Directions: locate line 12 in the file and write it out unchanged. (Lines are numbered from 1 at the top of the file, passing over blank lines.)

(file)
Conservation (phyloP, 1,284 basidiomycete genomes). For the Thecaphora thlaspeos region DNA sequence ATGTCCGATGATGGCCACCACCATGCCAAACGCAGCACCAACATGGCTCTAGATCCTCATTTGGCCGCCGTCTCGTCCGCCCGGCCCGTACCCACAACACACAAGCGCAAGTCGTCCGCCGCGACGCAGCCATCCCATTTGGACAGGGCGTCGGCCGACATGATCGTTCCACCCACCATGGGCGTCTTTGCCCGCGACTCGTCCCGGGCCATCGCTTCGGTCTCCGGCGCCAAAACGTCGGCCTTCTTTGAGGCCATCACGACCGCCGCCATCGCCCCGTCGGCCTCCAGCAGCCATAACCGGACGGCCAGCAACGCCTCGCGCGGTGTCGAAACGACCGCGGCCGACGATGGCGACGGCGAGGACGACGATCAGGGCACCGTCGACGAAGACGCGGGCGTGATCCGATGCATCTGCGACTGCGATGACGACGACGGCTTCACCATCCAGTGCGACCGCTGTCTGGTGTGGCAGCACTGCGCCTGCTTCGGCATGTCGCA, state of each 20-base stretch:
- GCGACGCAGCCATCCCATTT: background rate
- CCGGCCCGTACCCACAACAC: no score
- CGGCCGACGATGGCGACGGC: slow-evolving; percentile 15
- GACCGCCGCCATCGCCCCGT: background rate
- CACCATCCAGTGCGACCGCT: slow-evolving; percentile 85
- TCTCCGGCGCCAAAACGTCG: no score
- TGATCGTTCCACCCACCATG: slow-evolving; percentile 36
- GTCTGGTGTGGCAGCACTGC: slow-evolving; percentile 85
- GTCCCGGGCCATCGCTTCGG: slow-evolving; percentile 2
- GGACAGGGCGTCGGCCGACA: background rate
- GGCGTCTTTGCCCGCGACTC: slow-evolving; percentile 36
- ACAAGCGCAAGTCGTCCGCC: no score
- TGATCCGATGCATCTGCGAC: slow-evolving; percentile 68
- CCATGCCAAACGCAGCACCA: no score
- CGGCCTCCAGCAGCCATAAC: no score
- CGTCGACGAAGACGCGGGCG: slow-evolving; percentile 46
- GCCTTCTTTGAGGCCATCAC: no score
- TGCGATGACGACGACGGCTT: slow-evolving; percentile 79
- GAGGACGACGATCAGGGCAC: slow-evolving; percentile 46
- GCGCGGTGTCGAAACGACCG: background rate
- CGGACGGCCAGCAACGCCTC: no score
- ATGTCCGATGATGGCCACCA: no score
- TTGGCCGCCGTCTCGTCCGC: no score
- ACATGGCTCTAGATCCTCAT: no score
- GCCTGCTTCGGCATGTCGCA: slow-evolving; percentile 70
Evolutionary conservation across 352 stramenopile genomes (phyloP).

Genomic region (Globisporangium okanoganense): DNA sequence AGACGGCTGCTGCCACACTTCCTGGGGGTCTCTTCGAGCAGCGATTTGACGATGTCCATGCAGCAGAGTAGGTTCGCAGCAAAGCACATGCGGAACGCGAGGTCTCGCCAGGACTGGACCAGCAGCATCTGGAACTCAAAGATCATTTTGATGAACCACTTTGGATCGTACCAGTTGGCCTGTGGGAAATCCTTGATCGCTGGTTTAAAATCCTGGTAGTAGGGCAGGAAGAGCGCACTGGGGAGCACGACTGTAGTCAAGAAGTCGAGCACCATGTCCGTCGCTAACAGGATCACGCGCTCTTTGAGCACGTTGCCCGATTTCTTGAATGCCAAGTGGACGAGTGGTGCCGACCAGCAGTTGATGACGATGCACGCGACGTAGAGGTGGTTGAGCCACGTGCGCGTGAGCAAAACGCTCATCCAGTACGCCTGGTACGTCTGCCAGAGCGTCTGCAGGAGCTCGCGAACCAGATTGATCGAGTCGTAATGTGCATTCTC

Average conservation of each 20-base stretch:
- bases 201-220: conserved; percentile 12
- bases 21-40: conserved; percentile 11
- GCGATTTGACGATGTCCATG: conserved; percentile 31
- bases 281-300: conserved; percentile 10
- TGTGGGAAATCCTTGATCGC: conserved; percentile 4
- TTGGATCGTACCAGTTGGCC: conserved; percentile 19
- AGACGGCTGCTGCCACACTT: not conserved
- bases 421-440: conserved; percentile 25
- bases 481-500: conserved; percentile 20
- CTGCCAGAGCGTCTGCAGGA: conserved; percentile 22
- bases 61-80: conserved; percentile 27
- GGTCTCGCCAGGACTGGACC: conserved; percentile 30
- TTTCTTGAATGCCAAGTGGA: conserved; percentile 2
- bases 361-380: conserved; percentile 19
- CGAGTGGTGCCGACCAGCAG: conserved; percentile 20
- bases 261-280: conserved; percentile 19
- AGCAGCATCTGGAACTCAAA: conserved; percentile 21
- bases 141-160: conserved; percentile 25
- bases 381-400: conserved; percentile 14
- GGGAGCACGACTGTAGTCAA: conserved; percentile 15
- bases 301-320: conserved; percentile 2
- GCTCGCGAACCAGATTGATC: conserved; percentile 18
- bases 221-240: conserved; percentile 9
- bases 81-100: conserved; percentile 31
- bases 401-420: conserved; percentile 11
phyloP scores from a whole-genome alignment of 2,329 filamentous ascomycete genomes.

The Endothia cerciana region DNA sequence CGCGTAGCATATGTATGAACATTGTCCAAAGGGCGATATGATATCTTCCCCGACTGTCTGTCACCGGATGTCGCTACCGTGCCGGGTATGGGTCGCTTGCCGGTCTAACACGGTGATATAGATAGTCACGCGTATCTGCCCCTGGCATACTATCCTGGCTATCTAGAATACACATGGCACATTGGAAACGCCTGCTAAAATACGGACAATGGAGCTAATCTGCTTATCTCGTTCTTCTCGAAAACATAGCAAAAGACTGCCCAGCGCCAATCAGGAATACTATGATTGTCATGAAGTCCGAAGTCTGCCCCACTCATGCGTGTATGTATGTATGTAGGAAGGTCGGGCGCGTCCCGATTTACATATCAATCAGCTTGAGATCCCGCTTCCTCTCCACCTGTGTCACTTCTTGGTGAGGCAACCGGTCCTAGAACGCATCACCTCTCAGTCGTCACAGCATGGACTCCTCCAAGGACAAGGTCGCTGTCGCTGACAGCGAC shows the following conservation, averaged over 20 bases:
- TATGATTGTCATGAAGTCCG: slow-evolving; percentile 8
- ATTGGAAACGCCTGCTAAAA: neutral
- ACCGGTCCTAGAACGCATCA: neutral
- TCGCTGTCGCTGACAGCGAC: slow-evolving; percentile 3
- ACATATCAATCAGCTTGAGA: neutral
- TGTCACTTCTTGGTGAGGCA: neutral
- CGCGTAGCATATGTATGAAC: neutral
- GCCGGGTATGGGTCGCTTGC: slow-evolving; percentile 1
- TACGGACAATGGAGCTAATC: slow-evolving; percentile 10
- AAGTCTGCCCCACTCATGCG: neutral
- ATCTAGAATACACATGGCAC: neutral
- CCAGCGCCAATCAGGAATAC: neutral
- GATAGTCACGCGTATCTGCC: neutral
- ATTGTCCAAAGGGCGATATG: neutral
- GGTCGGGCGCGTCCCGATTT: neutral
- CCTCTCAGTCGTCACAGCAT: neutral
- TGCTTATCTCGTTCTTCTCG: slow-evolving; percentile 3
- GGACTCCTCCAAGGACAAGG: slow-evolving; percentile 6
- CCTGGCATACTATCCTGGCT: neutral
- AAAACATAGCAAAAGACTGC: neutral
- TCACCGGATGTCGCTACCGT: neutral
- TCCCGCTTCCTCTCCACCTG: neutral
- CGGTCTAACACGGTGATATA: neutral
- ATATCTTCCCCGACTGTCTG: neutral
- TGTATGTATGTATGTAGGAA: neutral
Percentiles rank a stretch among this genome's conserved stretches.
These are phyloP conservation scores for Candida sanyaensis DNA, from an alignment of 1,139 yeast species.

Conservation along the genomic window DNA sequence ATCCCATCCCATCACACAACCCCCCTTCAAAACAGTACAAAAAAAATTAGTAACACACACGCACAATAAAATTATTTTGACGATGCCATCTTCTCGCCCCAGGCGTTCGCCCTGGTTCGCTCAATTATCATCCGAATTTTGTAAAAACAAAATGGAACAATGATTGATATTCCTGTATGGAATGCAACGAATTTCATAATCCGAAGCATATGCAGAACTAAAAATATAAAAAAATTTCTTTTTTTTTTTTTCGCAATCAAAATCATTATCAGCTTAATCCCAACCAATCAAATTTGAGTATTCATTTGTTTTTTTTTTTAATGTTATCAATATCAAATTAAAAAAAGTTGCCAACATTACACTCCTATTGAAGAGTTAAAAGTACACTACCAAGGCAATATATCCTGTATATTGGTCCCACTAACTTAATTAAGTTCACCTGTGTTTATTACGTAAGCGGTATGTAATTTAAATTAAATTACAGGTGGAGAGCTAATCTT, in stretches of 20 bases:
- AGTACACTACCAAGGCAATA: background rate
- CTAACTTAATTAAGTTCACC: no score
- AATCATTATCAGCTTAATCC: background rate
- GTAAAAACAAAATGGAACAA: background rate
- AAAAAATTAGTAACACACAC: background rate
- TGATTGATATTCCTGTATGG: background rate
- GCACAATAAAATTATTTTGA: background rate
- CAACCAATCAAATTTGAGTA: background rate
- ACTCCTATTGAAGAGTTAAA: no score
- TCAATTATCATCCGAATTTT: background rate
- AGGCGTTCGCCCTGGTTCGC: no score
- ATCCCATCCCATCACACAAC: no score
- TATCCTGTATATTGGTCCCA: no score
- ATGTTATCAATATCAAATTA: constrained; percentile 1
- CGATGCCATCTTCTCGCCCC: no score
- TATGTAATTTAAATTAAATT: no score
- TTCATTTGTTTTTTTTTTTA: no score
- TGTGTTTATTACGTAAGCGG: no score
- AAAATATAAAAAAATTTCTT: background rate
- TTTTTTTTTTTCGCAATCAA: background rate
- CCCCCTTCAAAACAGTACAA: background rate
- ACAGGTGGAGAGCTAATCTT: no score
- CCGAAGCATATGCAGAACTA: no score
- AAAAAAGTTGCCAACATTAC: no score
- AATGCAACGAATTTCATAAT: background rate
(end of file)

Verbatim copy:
- GGCGTCTTTGCCCGCGACTC: slow-evolving; percentile 36